From a legal point of view, it seems clear that a ban on bump stocks would clearly be acceptable under anything but the most unreasonable and unrelenting interpretation of the rights protected under the Second Amendment. in his majority opinion in District of Columbia v. Heller, which is essentially the first Supreme Court opinion to deal with the basic scope of the Second Amendment in its 200-year history, Justice Scalia made it clear that the Court was explicitly not finding that the right that the Amendment covers is unlimited or that the Amendment meant that there were no circumstances under which the Federal Government, states, or localities could regulate the types of weapons citizen could own or carry:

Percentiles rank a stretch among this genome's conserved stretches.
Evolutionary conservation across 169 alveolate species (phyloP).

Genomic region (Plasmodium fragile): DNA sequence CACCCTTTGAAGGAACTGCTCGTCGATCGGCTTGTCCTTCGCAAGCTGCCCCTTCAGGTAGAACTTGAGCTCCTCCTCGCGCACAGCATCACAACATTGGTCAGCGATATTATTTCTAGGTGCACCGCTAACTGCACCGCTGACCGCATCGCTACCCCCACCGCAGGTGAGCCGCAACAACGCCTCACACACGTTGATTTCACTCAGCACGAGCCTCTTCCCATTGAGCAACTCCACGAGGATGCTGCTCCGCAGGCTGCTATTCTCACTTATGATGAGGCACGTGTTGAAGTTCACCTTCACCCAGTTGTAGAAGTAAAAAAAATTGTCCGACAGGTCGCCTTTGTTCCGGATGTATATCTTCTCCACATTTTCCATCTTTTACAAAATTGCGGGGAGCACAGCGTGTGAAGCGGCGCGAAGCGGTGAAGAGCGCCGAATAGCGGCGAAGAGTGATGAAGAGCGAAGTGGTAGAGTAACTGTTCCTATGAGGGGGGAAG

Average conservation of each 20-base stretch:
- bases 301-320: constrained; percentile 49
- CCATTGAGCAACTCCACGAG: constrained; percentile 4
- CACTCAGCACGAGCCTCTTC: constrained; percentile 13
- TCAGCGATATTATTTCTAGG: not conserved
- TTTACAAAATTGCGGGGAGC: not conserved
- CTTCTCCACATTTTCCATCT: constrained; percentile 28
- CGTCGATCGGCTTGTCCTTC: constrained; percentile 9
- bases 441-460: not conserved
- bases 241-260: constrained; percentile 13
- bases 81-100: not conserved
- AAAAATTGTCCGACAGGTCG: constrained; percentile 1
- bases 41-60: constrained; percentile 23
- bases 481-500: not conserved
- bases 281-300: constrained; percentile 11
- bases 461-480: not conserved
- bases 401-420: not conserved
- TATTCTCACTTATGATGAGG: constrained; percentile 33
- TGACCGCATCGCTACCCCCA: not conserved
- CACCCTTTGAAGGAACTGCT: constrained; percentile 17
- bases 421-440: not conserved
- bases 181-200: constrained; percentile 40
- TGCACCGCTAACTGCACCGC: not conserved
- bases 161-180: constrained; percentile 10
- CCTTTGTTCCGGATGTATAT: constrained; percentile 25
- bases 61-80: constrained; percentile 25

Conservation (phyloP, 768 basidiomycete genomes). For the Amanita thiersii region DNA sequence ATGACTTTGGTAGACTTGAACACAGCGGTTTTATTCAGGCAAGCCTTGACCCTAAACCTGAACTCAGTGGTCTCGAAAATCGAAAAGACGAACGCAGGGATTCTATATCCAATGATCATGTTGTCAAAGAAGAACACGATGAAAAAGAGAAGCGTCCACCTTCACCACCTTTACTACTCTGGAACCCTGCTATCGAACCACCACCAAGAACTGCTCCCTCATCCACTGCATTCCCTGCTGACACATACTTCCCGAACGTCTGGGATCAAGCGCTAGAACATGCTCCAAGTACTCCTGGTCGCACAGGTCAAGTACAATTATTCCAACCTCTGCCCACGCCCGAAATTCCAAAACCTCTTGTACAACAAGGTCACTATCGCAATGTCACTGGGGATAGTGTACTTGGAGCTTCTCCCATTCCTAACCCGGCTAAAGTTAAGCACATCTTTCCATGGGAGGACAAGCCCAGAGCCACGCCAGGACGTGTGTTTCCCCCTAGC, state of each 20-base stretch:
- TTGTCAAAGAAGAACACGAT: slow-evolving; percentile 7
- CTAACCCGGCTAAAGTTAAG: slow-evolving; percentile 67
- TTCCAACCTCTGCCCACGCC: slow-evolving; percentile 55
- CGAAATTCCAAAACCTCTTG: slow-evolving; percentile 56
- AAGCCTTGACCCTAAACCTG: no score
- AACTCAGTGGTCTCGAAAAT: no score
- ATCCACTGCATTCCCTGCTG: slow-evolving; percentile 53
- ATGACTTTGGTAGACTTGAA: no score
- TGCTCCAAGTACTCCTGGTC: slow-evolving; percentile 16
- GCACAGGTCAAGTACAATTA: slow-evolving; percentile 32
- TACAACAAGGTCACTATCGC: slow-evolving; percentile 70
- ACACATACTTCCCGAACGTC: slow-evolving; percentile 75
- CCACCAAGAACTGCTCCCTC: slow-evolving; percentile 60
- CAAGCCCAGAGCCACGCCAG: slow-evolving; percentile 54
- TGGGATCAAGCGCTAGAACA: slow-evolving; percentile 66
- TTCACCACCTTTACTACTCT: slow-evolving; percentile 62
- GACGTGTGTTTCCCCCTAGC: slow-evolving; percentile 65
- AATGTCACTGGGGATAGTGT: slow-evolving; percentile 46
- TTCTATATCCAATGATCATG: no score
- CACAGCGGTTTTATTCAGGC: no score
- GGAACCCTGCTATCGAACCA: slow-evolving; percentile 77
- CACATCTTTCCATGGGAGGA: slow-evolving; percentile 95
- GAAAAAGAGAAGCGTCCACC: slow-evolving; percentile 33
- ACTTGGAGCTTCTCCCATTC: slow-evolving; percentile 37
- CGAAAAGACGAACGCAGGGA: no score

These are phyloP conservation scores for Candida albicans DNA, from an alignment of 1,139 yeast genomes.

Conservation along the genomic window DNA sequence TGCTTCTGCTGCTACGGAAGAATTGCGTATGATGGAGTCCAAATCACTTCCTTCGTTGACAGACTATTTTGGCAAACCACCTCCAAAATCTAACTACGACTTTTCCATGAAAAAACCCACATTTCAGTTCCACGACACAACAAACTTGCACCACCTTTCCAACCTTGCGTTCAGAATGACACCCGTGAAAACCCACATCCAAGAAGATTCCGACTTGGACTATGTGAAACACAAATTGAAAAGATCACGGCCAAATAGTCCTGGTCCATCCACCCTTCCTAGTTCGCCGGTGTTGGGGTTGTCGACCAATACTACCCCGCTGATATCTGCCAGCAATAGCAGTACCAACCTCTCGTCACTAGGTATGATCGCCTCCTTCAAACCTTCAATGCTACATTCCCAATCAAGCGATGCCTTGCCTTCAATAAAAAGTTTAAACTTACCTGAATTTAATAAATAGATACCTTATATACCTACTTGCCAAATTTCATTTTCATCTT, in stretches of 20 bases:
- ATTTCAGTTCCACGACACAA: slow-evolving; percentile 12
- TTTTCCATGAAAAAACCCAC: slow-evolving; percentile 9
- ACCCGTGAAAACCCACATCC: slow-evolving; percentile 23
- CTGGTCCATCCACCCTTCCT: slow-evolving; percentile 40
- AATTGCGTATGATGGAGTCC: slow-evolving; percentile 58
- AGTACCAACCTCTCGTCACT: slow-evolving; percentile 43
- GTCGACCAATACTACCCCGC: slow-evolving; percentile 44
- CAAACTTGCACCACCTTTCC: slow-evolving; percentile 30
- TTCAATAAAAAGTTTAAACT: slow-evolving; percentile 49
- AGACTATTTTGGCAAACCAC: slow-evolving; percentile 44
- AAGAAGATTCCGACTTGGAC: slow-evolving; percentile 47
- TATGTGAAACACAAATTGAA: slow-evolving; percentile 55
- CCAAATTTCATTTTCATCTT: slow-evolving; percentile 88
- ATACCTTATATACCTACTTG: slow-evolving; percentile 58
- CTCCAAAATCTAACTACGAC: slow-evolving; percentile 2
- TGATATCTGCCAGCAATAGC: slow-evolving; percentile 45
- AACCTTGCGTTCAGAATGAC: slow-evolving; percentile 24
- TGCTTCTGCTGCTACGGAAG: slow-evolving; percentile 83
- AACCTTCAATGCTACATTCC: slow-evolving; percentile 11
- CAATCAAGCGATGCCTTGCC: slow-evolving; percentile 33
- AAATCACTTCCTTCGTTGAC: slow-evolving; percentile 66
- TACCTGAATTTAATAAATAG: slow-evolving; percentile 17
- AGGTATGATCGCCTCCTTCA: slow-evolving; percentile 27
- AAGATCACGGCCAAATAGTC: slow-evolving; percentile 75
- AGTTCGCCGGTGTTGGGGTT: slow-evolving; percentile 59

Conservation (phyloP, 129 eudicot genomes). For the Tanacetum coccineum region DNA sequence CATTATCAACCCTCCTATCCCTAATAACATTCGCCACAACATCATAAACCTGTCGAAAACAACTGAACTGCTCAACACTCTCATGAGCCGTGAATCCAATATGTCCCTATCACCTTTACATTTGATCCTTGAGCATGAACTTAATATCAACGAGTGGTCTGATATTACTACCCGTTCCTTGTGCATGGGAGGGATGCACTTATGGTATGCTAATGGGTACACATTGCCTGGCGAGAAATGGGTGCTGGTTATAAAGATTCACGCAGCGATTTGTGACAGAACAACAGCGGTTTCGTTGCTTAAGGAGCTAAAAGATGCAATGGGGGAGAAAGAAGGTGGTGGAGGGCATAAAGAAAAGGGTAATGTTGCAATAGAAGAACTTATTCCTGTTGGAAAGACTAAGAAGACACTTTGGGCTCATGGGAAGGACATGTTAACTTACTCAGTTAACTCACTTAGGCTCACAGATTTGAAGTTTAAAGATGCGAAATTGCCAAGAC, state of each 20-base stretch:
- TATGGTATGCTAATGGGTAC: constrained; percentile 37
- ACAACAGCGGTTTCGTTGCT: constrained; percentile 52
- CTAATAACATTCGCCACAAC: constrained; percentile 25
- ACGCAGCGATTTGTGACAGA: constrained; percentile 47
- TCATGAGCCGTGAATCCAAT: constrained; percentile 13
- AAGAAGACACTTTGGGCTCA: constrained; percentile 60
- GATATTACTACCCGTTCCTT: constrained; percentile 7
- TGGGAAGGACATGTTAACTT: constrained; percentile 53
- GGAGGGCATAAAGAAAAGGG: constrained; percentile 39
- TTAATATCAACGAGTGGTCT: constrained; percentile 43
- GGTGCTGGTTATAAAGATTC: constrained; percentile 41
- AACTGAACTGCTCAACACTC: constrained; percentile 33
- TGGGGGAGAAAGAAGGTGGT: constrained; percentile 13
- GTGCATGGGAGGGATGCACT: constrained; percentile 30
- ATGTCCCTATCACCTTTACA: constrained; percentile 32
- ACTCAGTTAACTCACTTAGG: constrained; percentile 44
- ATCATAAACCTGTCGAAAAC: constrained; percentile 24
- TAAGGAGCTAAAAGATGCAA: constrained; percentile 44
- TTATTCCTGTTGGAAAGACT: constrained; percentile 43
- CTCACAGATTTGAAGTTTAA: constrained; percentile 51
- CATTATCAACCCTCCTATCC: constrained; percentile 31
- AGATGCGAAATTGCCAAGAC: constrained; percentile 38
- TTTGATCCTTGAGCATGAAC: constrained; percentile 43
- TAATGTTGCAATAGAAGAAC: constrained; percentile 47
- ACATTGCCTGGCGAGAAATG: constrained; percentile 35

Like most rights, the right secured by the Second Amendment is not unlimited. From Blackstone through the 19th-century cases, commentators and courts routinely explained that the right was not a right to keep and carry any weapon whatsoever in any manner whatsoever and for whatever purpose. See, e.g., Sheldon, in 5 Blume 346; Rawle 123; Pomeroy 152-153; Abbott 333. For example, the majority of the 19th-century courts to consider the question held that prohibitions on carrying concealed weapons were lawful under the Second Amendment or state analogues. See, e.g., State v. Chandler, 5 La. Ann., at 489-490; Nunn v. State, 1 Ga., at 251; see generally 2 Kent *340, n. 2; The American Students’ Blackstone 84, n. 11 (G. Chase ed. 1884). Although we do not undertake an exhaustive historical analysis today of the full scope of the Second Amendment, nothing in our opinion should be taken to cast doubt on longstanding prohibitions on the possession of firearms by felons and the mentally ill, or laws forbidding the carrying of firearms in sensitive places such as schools and government buildings, or laws imposing conditions and qualifications on the commercial sale of arms.We also recognize another important limitation on the right to keep and carry arms. Miller said, as we have explained, that the sorts of weapons protected were those “in common use at the time.” 307 U. S., at 179. We think that limitation is fairly supported by the historical tradition of prohibiting the carrying of “dangerous and unusual weapons.” See 4 Blackstone 148-149 (1769); 3 B. Wilson, Works of the Honourable James Wilson 79 (1804); J. Dunlap, The New-York Justice 8 (1815); C. Humphreys, A Compendium of the Common Law in Force in Kentucky 482 (1822); 1 W. Russell, A Treatise on Crimes and Indictable Misdemeanors 271-272 (1831); H. Stephen, Summary of the Criminal Law 48 (1840); E. Lewis, An Abridgment of the Criminal Law of the United States 64 (1847); F. Wharton, A Treatise on the Criminal Law of the United States 726 (1852). See also State v. Langford, 10 N. C. 381, 383-384 (1824); O’Neill v. State, 16 Ala. 65, 67 (1849); English v. State, 35 Tex. 473, 476 (1871); State v. Lanier, 71 N. C. 288, 289 (1874).